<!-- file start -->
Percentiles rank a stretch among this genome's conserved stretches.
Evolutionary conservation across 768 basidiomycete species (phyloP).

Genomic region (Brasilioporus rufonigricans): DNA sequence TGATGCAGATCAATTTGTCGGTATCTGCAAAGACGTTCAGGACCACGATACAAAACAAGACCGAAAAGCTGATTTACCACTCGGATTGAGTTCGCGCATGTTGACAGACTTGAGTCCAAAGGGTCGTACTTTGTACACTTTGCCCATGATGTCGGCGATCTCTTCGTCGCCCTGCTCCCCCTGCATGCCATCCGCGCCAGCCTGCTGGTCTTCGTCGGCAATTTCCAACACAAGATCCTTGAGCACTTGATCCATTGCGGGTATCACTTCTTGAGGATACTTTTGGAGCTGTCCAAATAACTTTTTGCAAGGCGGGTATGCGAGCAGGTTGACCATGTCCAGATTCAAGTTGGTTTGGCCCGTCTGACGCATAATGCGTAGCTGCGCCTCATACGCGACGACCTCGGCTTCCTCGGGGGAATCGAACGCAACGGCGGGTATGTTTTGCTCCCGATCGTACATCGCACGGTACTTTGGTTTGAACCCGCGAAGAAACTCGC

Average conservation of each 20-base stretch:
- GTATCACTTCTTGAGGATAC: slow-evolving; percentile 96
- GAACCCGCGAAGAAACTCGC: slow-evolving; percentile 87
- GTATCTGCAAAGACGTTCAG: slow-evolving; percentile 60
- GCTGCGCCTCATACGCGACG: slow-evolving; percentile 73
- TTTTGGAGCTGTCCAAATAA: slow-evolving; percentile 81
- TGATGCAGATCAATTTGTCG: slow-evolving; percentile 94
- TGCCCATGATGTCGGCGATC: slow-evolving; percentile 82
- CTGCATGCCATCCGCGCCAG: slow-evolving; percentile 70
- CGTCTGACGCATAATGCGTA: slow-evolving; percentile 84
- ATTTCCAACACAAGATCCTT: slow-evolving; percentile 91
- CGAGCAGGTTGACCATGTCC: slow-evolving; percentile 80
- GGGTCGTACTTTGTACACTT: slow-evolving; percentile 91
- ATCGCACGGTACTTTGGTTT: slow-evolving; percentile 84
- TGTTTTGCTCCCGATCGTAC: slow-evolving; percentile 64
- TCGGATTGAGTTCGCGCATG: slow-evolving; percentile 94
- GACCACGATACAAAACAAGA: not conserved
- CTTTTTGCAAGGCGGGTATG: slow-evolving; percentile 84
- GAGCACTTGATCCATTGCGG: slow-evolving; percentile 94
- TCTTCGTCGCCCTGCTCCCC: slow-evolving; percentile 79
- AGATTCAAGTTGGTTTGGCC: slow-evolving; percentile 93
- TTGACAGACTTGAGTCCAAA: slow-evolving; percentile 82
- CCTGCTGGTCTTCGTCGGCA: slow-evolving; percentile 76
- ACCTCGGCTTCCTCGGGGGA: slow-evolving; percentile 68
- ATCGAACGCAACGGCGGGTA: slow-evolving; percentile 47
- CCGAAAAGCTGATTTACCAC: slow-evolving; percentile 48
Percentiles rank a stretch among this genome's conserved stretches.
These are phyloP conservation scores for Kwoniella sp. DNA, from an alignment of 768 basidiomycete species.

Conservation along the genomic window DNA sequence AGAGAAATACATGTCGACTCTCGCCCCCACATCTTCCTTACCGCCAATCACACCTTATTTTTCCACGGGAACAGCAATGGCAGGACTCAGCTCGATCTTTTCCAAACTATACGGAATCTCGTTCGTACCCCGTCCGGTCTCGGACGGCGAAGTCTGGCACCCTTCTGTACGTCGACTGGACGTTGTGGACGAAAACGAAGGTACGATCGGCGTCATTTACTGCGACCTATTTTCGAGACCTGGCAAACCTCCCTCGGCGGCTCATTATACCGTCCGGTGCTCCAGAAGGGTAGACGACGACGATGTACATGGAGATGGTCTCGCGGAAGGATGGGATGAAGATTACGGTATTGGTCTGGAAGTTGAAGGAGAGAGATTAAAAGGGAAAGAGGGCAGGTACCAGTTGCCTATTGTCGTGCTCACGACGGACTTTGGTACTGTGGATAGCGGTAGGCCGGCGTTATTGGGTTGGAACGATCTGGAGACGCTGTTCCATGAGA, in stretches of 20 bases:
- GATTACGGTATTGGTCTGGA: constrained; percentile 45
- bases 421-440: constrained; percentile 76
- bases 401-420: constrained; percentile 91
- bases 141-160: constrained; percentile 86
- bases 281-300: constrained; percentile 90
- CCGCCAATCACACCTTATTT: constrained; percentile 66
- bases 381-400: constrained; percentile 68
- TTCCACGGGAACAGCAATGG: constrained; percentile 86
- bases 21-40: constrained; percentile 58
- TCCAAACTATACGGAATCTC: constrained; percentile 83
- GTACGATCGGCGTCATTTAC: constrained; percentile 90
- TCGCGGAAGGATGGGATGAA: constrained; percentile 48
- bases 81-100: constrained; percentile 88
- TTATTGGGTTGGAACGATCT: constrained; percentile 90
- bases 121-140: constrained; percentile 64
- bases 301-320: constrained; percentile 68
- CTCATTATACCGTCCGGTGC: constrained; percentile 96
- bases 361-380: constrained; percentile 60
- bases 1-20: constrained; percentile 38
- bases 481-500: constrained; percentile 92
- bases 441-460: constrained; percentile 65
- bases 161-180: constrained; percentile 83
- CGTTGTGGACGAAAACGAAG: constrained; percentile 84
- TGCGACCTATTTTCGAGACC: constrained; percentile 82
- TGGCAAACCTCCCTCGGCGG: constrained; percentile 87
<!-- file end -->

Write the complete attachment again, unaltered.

Percentiles rank a stretch among this genome's conserved stretches.
Evolutionary conservation across 768 basidiomycete species (phyloP).

Genomic region (Brasilioporus rufonigricans): DNA sequence TGATGCAGATCAATTTGTCGGTATCTGCAAAGACGTTCAGGACCACGATACAAAACAAGACCGAAAAGCTGATTTACCACTCGGATTGAGTTCGCGCATGTTGACAGACTTGAGTCCAAAGGGTCGTACTTTGTACACTTTGCCCATGATGTCGGCGATCTCTTCGTCGCCCTGCTCCCCCTGCATGCCATCCGCGCCAGCCTGCTGGTCTTCGTCGGCAATTTCCAACACAAGATCCTTGAGCACTTGATCCATTGCGGGTATCACTTCTTGAGGATACTTTTGGAGCTGTCCAAATAACTTTTTGCAAGGCGGGTATGCGAGCAGGTTGACCATGTCCAGATTCAAGTTGGTTTGGCCCGTCTGACGCATAATGCGTAGCTGCGCCTCATACGCGACGACCTCGGCTTCCTCGGGGGAATCGAACGCAACGGCGGGTATGTTTTGCTCCCGATCGTACATCGCACGGTACTTTGGTTTGAACCCGCGAAGAAACTCGC

Average conservation of each 20-base stretch:
- GTATCACTTCTTGAGGATAC: slow-evolving; percentile 96
- GAACCCGCGAAGAAACTCGC: slow-evolving; percentile 87
- GTATCTGCAAAGACGTTCAG: slow-evolving; percentile 60
- GCTGCGCCTCATACGCGACG: slow-evolving; percentile 73
- TTTTGGAGCTGTCCAAATAA: slow-evolving; percentile 81
- TGATGCAGATCAATTTGTCG: slow-evolving; percentile 94
- TGCCCATGATGTCGGCGATC: slow-evolving; percentile 82
- CTGCATGCCATCCGCGCCAG: slow-evolving; percentile 70
- CGTCTGACGCATAATGCGTA: slow-evolving; percentile 84
- ATTTCCAACACAAGATCCTT: slow-evolving; percentile 91
- CGAGCAGGTTGACCATGTCC: slow-evolving; percentile 80
- GGGTCGTACTTTGTACACTT: slow-evolving; percentile 91
- ATCGCACGGTACTTTGGTTT: slow-evolving; percentile 84
- TGTTTTGCTCCCGATCGTAC: slow-evolving; percentile 64
- TCGGATTGAGTTCGCGCATG: slow-evolving; percentile 94
- GACCACGATACAAAACAAGA: not conserved
- CTTTTTGCAAGGCGGGTATG: slow-evolving; percentile 84
- GAGCACTTGATCCATTGCGG: slow-evolving; percentile 94
- TCTTCGTCGCCCTGCTCCCC: slow-evolving; percentile 79
- AGATTCAAGTTGGTTTGGCC: slow-evolving; percentile 93
- TTGACAGACTTGAGTCCAAA: slow-evolving; percentile 82
- CCTGCTGGTCTTCGTCGGCA: slow-evolving; percentile 76
- ACCTCGGCTTCCTCGGGGGA: slow-evolving; percentile 68
- ATCGAACGCAACGGCGGGTA: slow-evolving; percentile 47
- CCGAAAAGCTGATTTACCAC: slow-evolving; percentile 48
Percentiles rank a stretch among this genome's conserved stretches.
These are phyloP conservation scores for Kwoniella sp. DNA, from an alignment of 768 basidiomycete species.

Conservation along the genomic window DNA sequence AGAGAAATACATGTCGACTCTCGCCCCCACATCTTCCTTACCGCCAATCACACCTTATTTTTCCACGGGAACAGCAATGGCAGGACTCAGCTCGATCTTTTCCAAACTATACGGAATCTCGTTCGTACCCCGTCCGGTCTCGGACGGCGAAGTCTGGCACCCTTCTGTACGTCGACTGGACGTTGTGGACGAAAACGAAGGTACGATCGGCGTCATTTACTGCGACCTATTTTCGAGACCTGGCAAACCTCCCTCGGCGGCTCATTATACCGTCCGGTGCTCCAGAAGGGTAGACGACGACGATGTACATGGAGATGGTCTCGCGGAAGGATGGGATGAAGATTACGGTATTGGTCTGGAAGTTGAAGGAGAGAGATTAAAAGGGAAAGAGGGCAGGTACCAGTTGCCTATTGTCGTGCTCACGACGGACTTTGGTACTGTGGATAGCGGTAGGCCGGCGTTATTGGGTTGGAACGATCTGGAGACGCTGTTCCATGAGA, in stretches of 20 bases:
- GATTACGGTATTGGTCTGGA: constrained; percentile 45
- bases 421-440: constrained; percentile 76
- bases 401-420: constrained; percentile 91
- bases 141-160: constrained; percentile 86
- bases 281-300: constrained; percentile 90
- CCGCCAATCACACCTTATTT: constrained; percentile 66
- bases 381-400: constrained; percentile 68
- TTCCACGGGAACAGCAATGG: constrained; percentile 86
- bases 21-40: constrained; percentile 58
- TCCAAACTATACGGAATCTC: constrained; percentile 83
- GTACGATCGGCGTCATTTAC: constrained; percentile 90
- TCGCGGAAGGATGGGATGAA: constrained; percentile 48
- bases 81-100: constrained; percentile 88
- TTATTGGGTTGGAACGATCT: constrained; percentile 90
- bases 121-140: constrained; percentile 64
- bases 301-320: constrained; percentile 68
- CTCATTATACCGTCCGGTGC: constrained; percentile 96
- bases 361-380: constrained; percentile 60
- bases 1-20: constrained; percentile 38
- bases 481-500: constrained; percentile 92
- bases 441-460: constrained; percentile 65
- bases 161-180: constrained; percentile 83
- CGTTGTGGACGAAAACGAAG: constrained; percentile 84
- TGCGACCTATTTTCGAGACC: constrained; percentile 82
- TGGCAAACCTCCCTCGGCGG: constrained; percentile 87